Notes from a field & Garden - Bob Sheridan
© 1996 - 2018 Mike Frisby Langham in Rutland
Writing this towards the end of June I can't remember seeing such a dry month at this time of year. So far I have recorded 3.1mm of rain when the average for the month is around 55mm. At least the dry weather has enabled the parents of newly hatched young birds to rear them successfully. The earliest in the garden were great tits making a noise from one of the nest boxes. I was hoping to watch them leave the nest box but missed them and they disappeared into the shrubs. Two pairs of house sparrows are nesting under the roof tiles and are busy going back and forth. The crows reared two young and for a few days their raucous cries echoed through the trees. The parents collected the food they demanded I put out for them and started to call the young birds down from the trees to be fed. The one I call Russell still collects bits of food and, when he has a beak full, flies a little way away to carefully hide in the grass before returning to repeat the process until it all gone. A song thrush has been tapping away at snails to break their shells before flying off with the contents to feed to feed some young elsewhere. The first sign that the blackbirds had left the nest was the constant "seeep" sound of the male keeping in contact with the youngsters, they reply with an insistent "chur kweep" of their own. At first it is difficult to spot how many there are as they keep well hidden
under the shrubs. Within a day or two they are able to make short flights but not together. The female could then be seen feeding at the bird table. I was watching as she pecked away at the fat balls with the male perching at the side. I thought he was playing the gentleman and letting her feed in peace after her confinement on the nest but when he tried to get a beak full he received a sharp peck for his trouble. Perhaps not being the gentleman but wary of a feisty female. A little later one of the youngsters managed to fly onto the bird table demanding to be fed by the male. The next day there were two youngsters and the day after that a third. The poor male then spent next few days trying to satisfy three hungry mouths . The female didn't seem to take any part in the feeding at all, in fact if she was hungry she would shoo the male and her offspring away so that she could feed in peace. I expect she thought she had already done enough. After a few days the youngsters were the same size as their parents, only distinguished by their speckled breasts, and were able to feed themselves. A wood pigeon was often seen at the edge of the bird table whilst the blackbirds were feeding. The shape of its beak meant it could not get at fat balls directly but it had worked out that the blackbirds dropped a few pieces underneath and it could nip in and grab some before it got a peck. Another wood pigeon appeared with a damaged leg but seemed to be able to perch on the other one and could fly without difficulty. It was impossible to get near it to see what the problem was and it disappeared after a few days. A homing pigeon arrived and seemed to think the kitchen was its loft. It was very tame and fed out my hand. It was in good condition and either tired or temporarily lost. After a couple of days of feed and water it flew off, hopefully to its home loft. I have not heard a cuckoo for a number of years so I was pleased to have a report of one making a brief call just outside the village. I recently spent an afternoon at a private wood the other side of Oakham. It was a lovely setting and common spotted orchids were in full bloom. There were so many of them that in places you had to watch where you put your feet to avoid treading on them. Their colours varied from deep purple to almost white . It was a truly memorable sight. In the garden the shrubs that I massacred last year have all made strong new growth. The extra light proved beneficial to several other plants. The peonies have bloomed particularly well this year. Also a magnolia, I had started from a cutting years ago, had spent all this time looking like a sparsely leaved twig. This year it produced a large number of leaves and flowered for the first time. It had one more surprise. I thought it was magnolia stellata but it turned out to be magnolia soulangiana . I really must label things and not rely on memory. I like to grow unusual plants from seed and a couple of years ago decided to try some arisaemas, also known as the cobra lily. They have unusual colourful pitcher like spathes with strange shaped hoods. Although they can be bought as plants growing them from seed is more of a challenge. Last year I bought seeds of half a dozen species and set them. It warned on the packet that germination was sporadic and not to throw the compost away. In two of the pots a couple of small single leaves appeared and then died back. Nothing else germinated so the pots went under the shelving in the greenhouse. This year I tried a new lot of seeds, again a few single leaves appeared . I then noticed that the old seeds were growing and they produced a different type of leaf . Apparently they germinate and then go dormant before starting into growth again. The trick is in how to break the dormancy. It looks like it will be a long time before I see any flowers. I am always interested in other peoples sightings and comments so don't forget to email me on wildlife@langhaminrutland.org .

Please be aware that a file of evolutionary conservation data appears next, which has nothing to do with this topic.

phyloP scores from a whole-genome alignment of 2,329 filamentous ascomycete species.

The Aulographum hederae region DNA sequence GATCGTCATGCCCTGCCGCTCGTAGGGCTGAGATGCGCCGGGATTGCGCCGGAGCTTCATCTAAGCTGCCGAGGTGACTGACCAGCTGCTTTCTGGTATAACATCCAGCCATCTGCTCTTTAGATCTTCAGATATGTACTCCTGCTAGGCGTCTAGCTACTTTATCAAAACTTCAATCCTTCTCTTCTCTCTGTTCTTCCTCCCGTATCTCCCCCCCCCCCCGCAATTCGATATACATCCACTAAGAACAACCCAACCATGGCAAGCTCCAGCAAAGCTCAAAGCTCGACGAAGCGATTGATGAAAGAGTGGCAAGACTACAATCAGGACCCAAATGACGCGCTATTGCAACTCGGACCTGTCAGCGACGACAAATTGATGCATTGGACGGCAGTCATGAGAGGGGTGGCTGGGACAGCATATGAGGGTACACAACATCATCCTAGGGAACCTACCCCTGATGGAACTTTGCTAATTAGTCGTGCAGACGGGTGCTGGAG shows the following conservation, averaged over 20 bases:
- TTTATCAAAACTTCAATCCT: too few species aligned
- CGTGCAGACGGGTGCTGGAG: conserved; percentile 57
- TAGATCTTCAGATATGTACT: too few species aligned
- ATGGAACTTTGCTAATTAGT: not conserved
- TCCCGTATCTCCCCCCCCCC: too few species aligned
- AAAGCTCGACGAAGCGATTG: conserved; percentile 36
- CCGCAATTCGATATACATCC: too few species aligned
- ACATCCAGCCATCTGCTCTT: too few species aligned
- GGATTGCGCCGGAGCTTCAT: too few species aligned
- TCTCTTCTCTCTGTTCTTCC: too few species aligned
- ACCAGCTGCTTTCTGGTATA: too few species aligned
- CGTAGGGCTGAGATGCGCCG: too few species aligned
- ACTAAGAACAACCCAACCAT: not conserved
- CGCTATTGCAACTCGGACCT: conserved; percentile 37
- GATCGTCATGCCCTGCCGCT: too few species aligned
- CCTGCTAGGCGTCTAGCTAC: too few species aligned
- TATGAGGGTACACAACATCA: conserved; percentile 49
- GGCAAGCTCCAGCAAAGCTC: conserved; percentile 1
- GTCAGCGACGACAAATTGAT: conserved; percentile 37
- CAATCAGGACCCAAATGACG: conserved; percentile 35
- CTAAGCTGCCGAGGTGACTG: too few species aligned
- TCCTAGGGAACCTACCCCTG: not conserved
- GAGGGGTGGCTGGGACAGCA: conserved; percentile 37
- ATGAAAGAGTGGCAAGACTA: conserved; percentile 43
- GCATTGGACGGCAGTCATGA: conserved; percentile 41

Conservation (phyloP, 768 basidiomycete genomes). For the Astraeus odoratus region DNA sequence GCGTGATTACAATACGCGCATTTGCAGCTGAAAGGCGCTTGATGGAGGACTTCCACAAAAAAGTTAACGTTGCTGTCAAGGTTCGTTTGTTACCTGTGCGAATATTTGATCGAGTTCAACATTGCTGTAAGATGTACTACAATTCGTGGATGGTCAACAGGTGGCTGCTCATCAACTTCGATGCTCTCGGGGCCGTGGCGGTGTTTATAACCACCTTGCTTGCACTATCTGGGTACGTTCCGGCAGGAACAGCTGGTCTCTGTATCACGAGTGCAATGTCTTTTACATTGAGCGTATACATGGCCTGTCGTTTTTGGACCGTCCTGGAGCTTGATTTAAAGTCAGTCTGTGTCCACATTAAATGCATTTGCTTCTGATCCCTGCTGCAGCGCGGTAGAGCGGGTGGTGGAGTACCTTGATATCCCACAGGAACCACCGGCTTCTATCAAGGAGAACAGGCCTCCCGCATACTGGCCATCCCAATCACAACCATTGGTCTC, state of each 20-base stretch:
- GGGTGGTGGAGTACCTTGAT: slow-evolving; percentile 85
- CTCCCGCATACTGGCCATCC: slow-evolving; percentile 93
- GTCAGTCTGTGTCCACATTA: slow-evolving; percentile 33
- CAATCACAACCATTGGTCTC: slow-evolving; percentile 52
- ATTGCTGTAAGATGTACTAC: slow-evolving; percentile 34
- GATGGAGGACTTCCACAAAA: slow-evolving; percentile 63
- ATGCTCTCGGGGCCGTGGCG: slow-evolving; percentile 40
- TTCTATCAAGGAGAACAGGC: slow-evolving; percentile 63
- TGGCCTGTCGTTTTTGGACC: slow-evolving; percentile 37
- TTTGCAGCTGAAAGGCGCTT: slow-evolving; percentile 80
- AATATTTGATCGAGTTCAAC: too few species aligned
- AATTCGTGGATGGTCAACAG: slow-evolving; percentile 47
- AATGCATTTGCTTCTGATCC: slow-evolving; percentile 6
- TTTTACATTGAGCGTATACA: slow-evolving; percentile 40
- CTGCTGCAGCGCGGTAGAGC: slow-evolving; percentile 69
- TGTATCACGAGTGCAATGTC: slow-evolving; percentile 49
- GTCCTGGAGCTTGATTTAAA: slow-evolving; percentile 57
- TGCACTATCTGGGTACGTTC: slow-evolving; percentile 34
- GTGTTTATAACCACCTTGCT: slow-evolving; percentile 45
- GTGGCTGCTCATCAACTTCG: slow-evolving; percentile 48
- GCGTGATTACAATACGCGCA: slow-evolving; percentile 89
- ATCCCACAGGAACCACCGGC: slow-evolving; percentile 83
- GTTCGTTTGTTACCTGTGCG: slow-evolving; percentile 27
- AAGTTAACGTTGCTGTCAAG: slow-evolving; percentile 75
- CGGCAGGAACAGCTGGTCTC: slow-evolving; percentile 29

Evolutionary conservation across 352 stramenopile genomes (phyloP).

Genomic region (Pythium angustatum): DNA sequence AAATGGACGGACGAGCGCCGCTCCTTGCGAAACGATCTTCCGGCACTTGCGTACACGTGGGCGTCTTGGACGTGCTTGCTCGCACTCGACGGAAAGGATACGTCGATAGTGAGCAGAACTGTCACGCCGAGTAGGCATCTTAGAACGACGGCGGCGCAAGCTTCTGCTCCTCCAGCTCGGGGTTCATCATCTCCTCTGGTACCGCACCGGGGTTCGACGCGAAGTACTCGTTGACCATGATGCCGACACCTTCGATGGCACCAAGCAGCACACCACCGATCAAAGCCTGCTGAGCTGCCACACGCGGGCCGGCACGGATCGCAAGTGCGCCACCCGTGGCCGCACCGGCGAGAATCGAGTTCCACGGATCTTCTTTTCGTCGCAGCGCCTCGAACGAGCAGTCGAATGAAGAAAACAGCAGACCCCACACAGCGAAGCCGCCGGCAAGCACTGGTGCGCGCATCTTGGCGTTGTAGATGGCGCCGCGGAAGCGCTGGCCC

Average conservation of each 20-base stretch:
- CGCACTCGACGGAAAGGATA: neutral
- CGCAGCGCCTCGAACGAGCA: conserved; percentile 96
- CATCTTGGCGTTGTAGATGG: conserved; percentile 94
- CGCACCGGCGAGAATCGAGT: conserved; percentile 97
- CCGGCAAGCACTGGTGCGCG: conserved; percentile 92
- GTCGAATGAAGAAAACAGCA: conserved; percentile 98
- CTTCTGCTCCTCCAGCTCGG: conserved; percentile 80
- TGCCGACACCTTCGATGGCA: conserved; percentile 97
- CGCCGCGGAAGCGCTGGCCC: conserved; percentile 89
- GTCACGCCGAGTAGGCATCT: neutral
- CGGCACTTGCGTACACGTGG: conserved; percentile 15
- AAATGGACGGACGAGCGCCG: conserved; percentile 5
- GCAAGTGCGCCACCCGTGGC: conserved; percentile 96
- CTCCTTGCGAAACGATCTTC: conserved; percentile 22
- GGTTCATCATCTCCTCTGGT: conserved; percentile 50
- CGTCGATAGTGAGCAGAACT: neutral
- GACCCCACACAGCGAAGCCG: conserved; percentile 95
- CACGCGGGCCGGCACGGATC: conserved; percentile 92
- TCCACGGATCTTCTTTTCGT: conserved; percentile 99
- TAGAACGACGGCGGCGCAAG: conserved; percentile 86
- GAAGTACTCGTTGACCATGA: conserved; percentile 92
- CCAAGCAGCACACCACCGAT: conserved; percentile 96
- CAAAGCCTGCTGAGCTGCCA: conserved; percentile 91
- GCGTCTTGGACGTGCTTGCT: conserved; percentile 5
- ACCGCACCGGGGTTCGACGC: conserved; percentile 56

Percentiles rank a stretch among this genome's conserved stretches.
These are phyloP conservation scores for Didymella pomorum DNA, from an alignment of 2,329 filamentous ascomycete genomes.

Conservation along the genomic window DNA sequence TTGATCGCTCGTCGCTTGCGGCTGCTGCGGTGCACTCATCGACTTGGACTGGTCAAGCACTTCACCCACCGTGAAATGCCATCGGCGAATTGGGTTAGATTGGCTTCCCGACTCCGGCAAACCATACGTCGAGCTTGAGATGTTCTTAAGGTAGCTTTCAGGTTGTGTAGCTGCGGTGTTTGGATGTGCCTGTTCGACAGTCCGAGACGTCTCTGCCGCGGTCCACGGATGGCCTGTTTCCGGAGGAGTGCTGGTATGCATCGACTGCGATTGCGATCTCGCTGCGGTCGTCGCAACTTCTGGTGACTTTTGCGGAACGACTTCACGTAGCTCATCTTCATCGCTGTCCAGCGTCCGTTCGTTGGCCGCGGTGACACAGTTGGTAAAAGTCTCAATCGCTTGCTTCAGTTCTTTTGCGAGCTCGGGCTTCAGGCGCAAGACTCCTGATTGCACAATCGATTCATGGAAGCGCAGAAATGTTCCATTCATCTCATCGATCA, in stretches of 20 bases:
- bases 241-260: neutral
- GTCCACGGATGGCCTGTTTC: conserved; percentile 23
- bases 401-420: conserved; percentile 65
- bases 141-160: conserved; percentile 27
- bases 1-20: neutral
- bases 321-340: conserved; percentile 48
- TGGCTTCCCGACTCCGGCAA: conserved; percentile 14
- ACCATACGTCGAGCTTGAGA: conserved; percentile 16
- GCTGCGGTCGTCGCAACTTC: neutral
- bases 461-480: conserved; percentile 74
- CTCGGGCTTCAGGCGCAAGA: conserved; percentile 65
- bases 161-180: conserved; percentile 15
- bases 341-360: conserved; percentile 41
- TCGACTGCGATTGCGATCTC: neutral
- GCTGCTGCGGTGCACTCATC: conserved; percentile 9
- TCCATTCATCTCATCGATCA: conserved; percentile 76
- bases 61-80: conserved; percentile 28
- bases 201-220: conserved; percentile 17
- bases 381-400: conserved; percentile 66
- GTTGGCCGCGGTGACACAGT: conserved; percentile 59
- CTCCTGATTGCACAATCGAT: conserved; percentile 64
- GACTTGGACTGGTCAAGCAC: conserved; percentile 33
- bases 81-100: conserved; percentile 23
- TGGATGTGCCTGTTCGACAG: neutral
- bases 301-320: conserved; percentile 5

August 2018